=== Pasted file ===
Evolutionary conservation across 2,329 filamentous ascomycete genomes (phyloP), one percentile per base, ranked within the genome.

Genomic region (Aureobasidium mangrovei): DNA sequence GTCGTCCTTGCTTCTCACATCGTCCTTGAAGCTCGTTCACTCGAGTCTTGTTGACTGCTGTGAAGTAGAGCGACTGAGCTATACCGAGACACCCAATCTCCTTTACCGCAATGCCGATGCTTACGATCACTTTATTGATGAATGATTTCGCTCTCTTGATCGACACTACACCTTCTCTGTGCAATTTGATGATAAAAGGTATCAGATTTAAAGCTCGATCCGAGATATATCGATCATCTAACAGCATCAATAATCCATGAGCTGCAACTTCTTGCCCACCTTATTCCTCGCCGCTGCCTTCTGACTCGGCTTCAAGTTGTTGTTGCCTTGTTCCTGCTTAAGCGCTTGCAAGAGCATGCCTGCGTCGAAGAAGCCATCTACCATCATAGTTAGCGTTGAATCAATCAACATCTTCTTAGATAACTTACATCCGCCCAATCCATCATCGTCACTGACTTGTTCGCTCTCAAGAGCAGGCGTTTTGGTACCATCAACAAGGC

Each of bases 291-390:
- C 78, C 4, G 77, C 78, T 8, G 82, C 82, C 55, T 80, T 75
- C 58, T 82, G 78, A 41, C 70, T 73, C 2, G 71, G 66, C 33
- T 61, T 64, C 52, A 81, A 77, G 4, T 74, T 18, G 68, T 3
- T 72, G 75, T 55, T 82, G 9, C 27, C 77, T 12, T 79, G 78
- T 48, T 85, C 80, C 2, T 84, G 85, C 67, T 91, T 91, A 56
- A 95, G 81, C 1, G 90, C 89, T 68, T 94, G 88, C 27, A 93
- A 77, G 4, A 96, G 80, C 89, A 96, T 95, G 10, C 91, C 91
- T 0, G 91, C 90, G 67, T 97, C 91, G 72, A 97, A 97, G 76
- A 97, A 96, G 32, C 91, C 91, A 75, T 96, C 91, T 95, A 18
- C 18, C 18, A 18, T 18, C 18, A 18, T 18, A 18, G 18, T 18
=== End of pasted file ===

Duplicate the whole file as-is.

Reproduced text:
Evolutionary conservation across 2,329 filamentous ascomycete genomes (phyloP), one percentile per base, ranked within the genome.

Genomic region (Aureobasidium mangrovei): DNA sequence GTCGTCCTTGCTTCTCACATCGTCCTTGAAGCTCGTTCACTCGAGTCTTGTTGACTGCTGTGAAGTAGAGCGACTGAGCTATACCGAGACACCCAATCTCCTTTACCGCAATGCCGATGCTTACGATCACTTTATTGATGAATGATTTCGCTCTCTTGATCGACACTACACCTTCTCTGTGCAATTTGATGATAAAAGGTATCAGATTTAAAGCTCGATCCGAGATATATCGATCATCTAACAGCATCAATAATCCATGAGCTGCAACTTCTTGCCCACCTTATTCCTCGCCGCTGCCTTCTGACTCGGCTTCAAGTTGTTGTTGCCTTGTTCCTGCTTAAGCGCTTGCAAGAGCATGCCTGCGTCGAAGAAGCCATCTACCATCATAGTTAGCGTTGAATCAATCAACATCTTCTTAGATAACTTACATCCGCCCAATCCATCATCGTCACTGACTTGTTCGCTCTCAAGAGCAGGCGTTTTGGTACCATCAACAAGGC

Each of bases 291-390:
- C 78, C 4, G 77, C 78, T 8, G 82, C 82, C 55, T 80, T 75
- C 58, T 82, G 78, A 41, C 70, T 73, C 2, G 71, G 66, C 33
- T 61, T 64, C 52, A 81, A 77, G 4, T 74, T 18, G 68, T 3
- T 72, G 75, T 55, T 82, G 9, C 27, C 77, T 12, T 79, G 78
- T 48, T 85, C 80, C 2, T 84, G 85, C 67, T 91, T 91, A 56
- A 95, G 81, C 1, G 90, C 89, T 68, T 94, G 88, C 27, A 93
- A 77, G 4, A 96, G 80, C 89, A 96, T 95, G 10, C 91, C 91
- T 0, G 91, C 90, G 67, T 97, C 91, G 72, A 97, A 97, G 76
- A 97, A 96, G 32, C 91, C 91, A 75, T 96, C 91, T 95, A 18
- C 18, C 18, A 18, T 18, C 18, A 18, T 18, A 18, G 18, T 18